Judgment reserved in WCape top cops' labour dispute

Western Cape policeman  Major-General Jeremy Vearey sits with Police and Prisons Civil Rights Union provincial secretary Mncedisi Mbolekwa at the Labout Court.  (Jenni Evans, News24)
Western Cape policeman Major-General Jeremy Vearey sits with Police and Prisons Civil Rights Union provincial secretary Mncedisi Mbolekwa at the Labout Court. (Jenni Evans, News24)

Cape Town - While an apparent nightclub security turf war is playing out in Cape Town, two of the province's top cops are embroiled in a dispute in the Labour Court over their jobs.

In the court in Loop Street, not far from a shooting at a nightclub on Thursday night, were major-generals Jeremy Vearey and Peter Jacobs.

Both cut their teeth in anti-apartheid activism and African National Congress intelligence structures before eventually donning the blue and gold of the post-1994 SA Police Service (SAPS).

The two rose through the ranks and, by June 2016, Vearey was the deputy provincial commissioner for detective services. Jacobs headed the Western Cape's Crime Intelligence Unit.

They are credited with being part of a team that put Vereeniging policeman Chris Prinsloo behind bars for 18 years in June 2016 for being part of the sale of confiscated firearms.

READ: Another person shot at Cape Town nightclub as 'underworld turf war' continues

Strange decision

The guns were meant for destruction, but instead found their way into the hands of gangsters and were used in crimes, including the murders of children caught in the crossfire of gang shootings.

So when Vearey and Jacobs were told on June 13, 2016 that they were no longer needed where they were, it came as a surprise.

Vearey was told to go back to his old job as head of the Cape Town cluster of police stations, and Jacobs was sent to head the Wynberg cluster of police stations.

Michael Donen, representing Vearey, Jacobs, and the Police and Prisons Civil Rights Union (Popcru), said it was a strange decision, given that those clusters focused mostly on property crime, and not gang-related crime.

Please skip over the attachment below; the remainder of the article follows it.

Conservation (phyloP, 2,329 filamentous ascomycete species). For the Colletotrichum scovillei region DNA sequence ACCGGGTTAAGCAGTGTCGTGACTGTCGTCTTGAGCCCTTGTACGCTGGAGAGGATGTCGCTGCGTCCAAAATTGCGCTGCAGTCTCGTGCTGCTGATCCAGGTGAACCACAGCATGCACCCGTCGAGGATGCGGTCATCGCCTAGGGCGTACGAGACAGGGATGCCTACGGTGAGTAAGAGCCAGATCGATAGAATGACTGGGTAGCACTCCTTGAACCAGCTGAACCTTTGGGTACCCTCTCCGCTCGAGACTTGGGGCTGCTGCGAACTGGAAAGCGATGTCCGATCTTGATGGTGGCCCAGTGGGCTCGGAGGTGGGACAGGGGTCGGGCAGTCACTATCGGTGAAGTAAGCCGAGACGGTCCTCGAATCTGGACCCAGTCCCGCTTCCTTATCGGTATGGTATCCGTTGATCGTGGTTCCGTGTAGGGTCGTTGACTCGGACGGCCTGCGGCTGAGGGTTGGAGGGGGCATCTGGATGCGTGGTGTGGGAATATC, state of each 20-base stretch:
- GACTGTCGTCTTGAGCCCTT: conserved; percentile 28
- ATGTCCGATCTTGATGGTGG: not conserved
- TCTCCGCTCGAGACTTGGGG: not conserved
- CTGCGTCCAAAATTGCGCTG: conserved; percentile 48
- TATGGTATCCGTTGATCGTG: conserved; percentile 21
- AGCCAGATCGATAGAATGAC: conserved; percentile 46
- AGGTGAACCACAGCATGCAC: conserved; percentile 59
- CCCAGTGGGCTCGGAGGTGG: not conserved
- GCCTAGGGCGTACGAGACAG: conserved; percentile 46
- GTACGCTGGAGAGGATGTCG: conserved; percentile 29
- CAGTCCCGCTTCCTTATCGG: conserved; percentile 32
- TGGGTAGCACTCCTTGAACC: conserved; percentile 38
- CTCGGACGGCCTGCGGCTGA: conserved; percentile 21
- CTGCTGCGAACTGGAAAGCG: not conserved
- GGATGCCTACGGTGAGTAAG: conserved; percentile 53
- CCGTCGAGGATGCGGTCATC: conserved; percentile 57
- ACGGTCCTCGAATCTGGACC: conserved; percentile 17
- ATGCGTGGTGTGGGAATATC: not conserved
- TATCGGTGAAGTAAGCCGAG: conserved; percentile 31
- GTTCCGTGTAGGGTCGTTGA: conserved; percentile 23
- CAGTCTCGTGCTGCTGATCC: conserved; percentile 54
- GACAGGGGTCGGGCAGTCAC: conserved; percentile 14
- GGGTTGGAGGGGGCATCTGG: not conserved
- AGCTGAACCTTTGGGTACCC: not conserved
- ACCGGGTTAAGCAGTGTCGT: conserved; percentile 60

Both considered this a demotion, and the stripping of expertise from the anti-gang and anti-corruption units in the province.

They felt it was irrational and unlawful and, with Popcru's help, applied to the Labour Court for a review of the decision.

Donen submitted that Major-General Mzwandile Tiyo replaced Jacobs in 2016.

At the time Tiyo did not even have the security clearance required for access to the sensitive information he would need to do his job properly.

Acting position

Major-General Patrick Mbotho replaced Vearey.

On Tuesday, a police delegation including Mbotho and new Police Minister Fikile Mbalula visited the Nyanga Junction, where private security guards had thwarted an attempted heist of millions of rand in pension money from a Shoprite outlet.

Mbotho was introduced as the acting provincial commissioner. An SAPS spokesperson, however, told News24 he was the deputy provincial commissioner for crime detection services and that provincial commissioner Lieutenant-General Khombinkosi Jula was on leave.

Donen said police could not produce a record of the discussions by acting national police commissioner Lt-Gen Khomotso Phahlane and Jula about Jacobs and Vearey's reassignment. This supported their contention that the decision was irrational.

But on Friday, SAPS' counsel Alec Freund said Vearey's move was not a transfer at all, because he had only been acting in the position. He was merely sent back to his old job at the Cape Town cluster as part of the restructuring.

The Cape Town Cluster position was his real job, he said.

Vearey had no rights to the detective services job just because he had been acting in it, continued Freund.

He said Vearey had actually applied for the position, but did not get the job, making his Labour Court application frivolous and vexatious.

As for Jacobs, he said there had already been complaints about the "unusable" intelligence he was providing so they found "something better" for him.

Judge Hilary Rabkin-Naicker would have to decide which laws should be applied when deciding if they should be allowed a review - the Labour Relations Act or the Promotion of Administrative Justice Act, or both.

Rabkin-Naicker reserved judgment.

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